It’s usually financial experts who make market predictions for the year ahead, but a survey of 2,000 home buyers* has revealed what those people currently buying think will happen to the property market in 2016.
Over two thirds (69%) think property prices will continue to rise
Over half (53%) believe there will be a housing shortage
Fewer than one in 10 (9%) believe house prices are affordable for most people
2016 set to be a sellers’ market due to shortage of housing and fierce competition
Prices and interest rates
The in-depth British Buyer Barometer study, conducted by Tepilo, has revealed that the majority of home buyers (69%) think house prices will continue to rise in 2016, with almost a third (30%) predicting increases of 5%.
When it comes to interest rates, almost a quarter (24%) of Brits are hopeful they’ll remain static in 2016, despite speculation that they’ll rise. However, 22% think they’ll increase by 0.25%, 19% think they’ll go up by 0.5% and 14% think there might be increases of 1%.
The younger age groups are most concerned about rising prices and interest rates, with over a third of under 34s highlighting both points as concerns, compared to just one in six (17%) of over 55s being concerned about price rises and only one in eight (13%) citing rising interest rates as a worry.
Affordability in 2016
Almost a third (29%) of home buyers think houses are priced too high and becoming unaffordable for those on low and middle incomes, with 18 per cent also believing that house price rises are stopping many people being able to upsize.
In fact, fewer than one in 10 (9%) now think house prices to be affordable for most, dropping to just five per cent in London.
And when it comes to first time buyers, almost a third of those surveyed believe that houses are now unaffordable for first timers and that rising house prices are stopping them entering the market.
Over half of all those surveyed (53%) believe there will be a housing shortage in 2016 and think that more houses need to be built to sustain the market and keep prices level.
More than a third (35%) also believe that due to a shortage of housing, 2016 will be a sellers’ market as competition for properties will remain fierce and keep stock prices high.
Biggest market concerns for 2016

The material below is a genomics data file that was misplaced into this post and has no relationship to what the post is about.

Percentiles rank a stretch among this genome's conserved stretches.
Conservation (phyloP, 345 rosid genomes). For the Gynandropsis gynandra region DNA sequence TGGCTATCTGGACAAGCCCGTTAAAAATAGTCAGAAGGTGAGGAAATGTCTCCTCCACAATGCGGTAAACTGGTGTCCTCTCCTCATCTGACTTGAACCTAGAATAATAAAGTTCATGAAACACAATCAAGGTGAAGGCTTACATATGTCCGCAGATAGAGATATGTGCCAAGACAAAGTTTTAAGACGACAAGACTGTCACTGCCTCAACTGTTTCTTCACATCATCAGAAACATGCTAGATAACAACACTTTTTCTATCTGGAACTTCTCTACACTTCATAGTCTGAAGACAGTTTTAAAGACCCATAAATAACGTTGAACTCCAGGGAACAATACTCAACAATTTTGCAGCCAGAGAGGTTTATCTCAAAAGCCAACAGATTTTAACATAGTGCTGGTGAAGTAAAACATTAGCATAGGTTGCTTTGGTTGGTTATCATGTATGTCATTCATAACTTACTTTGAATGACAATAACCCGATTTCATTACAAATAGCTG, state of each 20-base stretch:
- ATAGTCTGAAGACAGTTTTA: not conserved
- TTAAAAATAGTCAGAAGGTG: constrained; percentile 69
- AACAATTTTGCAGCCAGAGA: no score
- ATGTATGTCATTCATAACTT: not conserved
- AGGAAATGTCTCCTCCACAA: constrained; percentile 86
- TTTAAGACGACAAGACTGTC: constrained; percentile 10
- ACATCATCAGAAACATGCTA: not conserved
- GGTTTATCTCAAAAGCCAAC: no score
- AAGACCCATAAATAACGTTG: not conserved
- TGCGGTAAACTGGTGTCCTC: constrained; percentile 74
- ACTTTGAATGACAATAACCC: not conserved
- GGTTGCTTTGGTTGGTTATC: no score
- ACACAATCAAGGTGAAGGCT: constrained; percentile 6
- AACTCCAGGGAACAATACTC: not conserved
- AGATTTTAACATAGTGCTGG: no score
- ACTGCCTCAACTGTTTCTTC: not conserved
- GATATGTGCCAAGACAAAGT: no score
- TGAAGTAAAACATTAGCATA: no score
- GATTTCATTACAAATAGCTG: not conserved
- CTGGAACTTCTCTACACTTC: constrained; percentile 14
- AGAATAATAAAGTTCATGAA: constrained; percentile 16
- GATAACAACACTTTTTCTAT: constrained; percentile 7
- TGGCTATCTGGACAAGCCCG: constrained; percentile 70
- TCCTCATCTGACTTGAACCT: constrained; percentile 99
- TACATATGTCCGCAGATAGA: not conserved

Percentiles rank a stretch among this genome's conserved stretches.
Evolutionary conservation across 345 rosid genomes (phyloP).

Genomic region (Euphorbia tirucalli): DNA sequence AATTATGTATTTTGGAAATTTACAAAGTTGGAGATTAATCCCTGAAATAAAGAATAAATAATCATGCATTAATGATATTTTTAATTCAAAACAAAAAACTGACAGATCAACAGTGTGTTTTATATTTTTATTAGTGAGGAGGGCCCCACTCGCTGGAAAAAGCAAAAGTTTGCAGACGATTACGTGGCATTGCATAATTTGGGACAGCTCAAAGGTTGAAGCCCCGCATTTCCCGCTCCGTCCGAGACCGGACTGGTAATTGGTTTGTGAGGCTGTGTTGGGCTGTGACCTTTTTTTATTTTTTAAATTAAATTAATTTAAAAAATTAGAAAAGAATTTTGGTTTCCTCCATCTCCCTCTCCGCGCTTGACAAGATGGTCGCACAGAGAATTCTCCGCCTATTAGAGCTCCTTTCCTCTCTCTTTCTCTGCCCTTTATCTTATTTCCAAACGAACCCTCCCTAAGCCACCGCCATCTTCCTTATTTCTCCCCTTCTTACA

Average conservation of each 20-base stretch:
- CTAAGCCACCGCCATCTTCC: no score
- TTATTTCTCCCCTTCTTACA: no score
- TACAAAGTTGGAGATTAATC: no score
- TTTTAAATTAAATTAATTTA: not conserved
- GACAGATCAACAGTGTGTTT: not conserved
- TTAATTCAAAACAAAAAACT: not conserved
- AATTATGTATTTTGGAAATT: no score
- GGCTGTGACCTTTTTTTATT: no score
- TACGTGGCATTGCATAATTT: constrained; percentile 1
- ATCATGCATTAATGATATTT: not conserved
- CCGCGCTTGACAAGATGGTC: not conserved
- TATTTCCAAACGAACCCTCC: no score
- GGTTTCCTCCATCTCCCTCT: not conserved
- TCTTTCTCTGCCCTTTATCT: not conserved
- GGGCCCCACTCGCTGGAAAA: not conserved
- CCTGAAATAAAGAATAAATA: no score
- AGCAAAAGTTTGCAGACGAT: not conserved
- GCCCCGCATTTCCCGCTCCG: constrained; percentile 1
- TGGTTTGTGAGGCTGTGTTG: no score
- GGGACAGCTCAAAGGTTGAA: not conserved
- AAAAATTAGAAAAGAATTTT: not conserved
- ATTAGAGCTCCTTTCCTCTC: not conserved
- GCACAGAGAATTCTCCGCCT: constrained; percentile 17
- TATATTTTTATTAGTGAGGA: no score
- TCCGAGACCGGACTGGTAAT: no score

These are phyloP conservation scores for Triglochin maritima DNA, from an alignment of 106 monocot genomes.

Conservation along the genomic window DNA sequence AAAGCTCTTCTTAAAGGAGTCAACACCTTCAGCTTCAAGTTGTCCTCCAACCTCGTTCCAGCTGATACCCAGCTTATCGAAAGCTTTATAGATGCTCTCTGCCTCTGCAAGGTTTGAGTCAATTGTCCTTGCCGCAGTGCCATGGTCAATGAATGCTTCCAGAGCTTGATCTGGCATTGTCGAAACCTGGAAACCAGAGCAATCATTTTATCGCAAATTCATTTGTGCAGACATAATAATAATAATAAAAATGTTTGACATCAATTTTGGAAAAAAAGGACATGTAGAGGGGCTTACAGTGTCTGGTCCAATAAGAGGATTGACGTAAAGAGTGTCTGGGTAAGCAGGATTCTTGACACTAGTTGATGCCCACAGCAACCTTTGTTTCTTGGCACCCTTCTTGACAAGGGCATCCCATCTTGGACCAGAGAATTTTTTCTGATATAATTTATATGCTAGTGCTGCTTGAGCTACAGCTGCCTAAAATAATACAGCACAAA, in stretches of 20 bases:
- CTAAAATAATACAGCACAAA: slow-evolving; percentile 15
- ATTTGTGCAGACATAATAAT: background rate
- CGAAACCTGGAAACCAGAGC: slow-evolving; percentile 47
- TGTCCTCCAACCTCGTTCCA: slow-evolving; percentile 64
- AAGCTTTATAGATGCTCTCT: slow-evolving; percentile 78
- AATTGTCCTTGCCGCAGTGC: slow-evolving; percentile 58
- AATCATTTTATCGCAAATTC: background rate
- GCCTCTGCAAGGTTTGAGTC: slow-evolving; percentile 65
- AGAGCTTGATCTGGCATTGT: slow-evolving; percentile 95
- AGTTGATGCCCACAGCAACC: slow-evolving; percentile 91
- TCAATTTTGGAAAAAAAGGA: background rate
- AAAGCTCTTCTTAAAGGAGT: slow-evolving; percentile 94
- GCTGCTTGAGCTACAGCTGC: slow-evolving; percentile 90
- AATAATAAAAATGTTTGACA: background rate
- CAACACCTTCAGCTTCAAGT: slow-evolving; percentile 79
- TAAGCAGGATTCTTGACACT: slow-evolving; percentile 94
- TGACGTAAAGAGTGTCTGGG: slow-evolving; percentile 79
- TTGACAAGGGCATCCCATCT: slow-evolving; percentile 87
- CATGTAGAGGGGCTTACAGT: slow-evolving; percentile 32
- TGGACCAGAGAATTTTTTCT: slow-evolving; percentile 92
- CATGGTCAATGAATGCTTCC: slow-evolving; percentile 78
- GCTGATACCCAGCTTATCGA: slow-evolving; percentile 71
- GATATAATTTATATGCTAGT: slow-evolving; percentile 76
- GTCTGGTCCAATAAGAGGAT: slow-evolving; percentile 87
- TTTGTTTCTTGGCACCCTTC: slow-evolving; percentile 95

When asked what their biggest market concerns are for 2016, a third (29%) said they are most worried about house prices continuing to rise at an unsustainable rate, 26% are concerned that rising interest rates will make mortgage payments higher and 20% are anxious about the financial impact of rising utility and council tax bills.
Despite the majority believing 2016 will be a sellers’ market, the return of gazumping due to increased competition for properties is not regarded as a significant issue for most, with just one in ten (11%) concerned about a resurgence of this behaviour.
What buyers want to see happen in 2016?
Buyers are divided on what they’d like to see happen to the housing market in 2016, with 34% wanting to see estate agent fees reduced to make the selling process less costly, 34% wanting a shake up in the survey process to make it simpler and 31% wanting to see more new homes being built.
Thirty per cent want to see first time buyers being given more help to get onto the property ladder, another 30% want to see stamp duty rates decreased and 29% want the Bank of England to keep interest rates at their historic low.
“This study gives a thorough insight into what home buyers think will happen in 2016 and the results are really insightful. Understanding what consumers currently operating in the property market believe will happen is the best way to predict what is most likely to happen as they’re the ones who make the choice to buy, sell or do nothing."
“It’s clear that affordability and increasing house prices, interest rates and utility bills are all playing on buyers’ minds and that many feel that homes are simply becoming unaffordable for the masses. A shortage of housing is also a common worry for many, which is further contributing to price increases in certain areas."
“This makes it clear that the Government needs to really step up to ensure the market remains stable and accessible to the majority, and its recent commitment to build more homes and provide further schemes to help first time buyers onto the ladder is welcome news. However, these commitments need to be fully delivered and continually built upon to ensure the UK continues to be a nation where home ownership is the norm.”